Great Firewall gives and takes away

On the day China unblocked the BBC, The First Post found itself censored, says Linton Chiswick

BY Linton Chiswick LAST UPDATED AT 09:32 ON Thu 27 Mar 2008

On Tuesday, while the BBC celebrated its news site's first appearance on Chinese computer screens in a decade, The First Post wasn't having nearly as much luck. The tradition of hands-on web censorship in the People's Republic isn't going anywhere for the moment.

It's been called The Great Firewall of China, a crude but effective internet barrier blocking large numbers of Western sites from Chinese eyes. Chinese authorities have never admitted blocking the BBC's news output; nor did they, on Tuesday, confirm they were allowing traffic through.

But claims by BBC employees based in China that their news pages were suddenly accessible were substantiated by server statistics showing a substantial numbers of Chinese visitors to Interestingly, the BBC's Chinese language pages remained blocked.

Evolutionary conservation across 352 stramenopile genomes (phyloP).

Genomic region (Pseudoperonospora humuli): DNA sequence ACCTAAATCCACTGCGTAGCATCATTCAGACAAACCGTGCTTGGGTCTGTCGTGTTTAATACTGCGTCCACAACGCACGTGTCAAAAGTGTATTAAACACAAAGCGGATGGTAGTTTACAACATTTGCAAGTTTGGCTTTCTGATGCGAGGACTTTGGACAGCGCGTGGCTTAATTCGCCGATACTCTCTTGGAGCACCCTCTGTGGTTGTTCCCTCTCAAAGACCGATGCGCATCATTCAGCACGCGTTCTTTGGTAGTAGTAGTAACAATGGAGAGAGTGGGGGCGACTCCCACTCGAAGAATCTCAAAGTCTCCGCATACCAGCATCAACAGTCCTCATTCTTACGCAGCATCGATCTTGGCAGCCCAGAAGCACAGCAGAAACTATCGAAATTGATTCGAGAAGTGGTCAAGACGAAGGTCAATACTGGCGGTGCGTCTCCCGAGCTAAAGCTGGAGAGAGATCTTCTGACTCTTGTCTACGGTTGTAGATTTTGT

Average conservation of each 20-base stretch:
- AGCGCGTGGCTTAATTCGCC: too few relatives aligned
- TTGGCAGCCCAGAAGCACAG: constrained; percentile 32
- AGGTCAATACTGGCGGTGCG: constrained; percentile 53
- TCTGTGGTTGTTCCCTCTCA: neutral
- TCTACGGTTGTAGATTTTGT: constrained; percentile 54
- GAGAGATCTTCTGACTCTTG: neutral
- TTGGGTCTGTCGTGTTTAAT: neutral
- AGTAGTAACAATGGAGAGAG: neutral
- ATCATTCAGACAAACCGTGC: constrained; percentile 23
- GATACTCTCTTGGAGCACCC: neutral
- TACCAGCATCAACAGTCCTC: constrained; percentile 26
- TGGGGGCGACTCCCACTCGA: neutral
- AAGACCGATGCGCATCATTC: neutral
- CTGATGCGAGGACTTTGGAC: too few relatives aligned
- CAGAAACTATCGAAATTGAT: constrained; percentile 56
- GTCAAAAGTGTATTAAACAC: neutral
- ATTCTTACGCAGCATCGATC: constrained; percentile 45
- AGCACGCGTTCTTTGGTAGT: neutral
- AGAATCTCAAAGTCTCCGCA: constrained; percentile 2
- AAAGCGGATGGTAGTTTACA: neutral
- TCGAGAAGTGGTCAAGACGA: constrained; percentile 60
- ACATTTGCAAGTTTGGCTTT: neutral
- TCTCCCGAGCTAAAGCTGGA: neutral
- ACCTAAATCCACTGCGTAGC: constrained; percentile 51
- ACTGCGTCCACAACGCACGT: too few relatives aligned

Meanwhile The First Post, a website which has traditionally enjoyed free access in China, ran a front-page story about a Chinese Olympic badminton coach who admitted match-fixing during the 2004 Athens games and continues to justify what ­ to most ­ would seem a blatant contradiction of the Olympic 'openness, fairness and justice' ideals.

The piece was read widely. Except not by its author, Gary Jones, who, based in Shanghai couldn't access it. While The First Post's front page was available, links to Beijing Games: another shuttlecock-up went directly to an error page that simply read "The connection was reset" - the very same message that had, until Tuesday, greeted Chinese visitors to the BBC's news site.

China's cynical PR exercise to 'allow' the BBC before the Games start is obvious, but what's also clear is that their hearts just aren't in it.

Allowing surfers free and unfettered access to stories about Britain's declining economy, the extravagance of our expenses-happy politicians and our luxury car brand fire sales is one thing; the real test will come when the BBC dares question the ethics of Chinese badminton. · 

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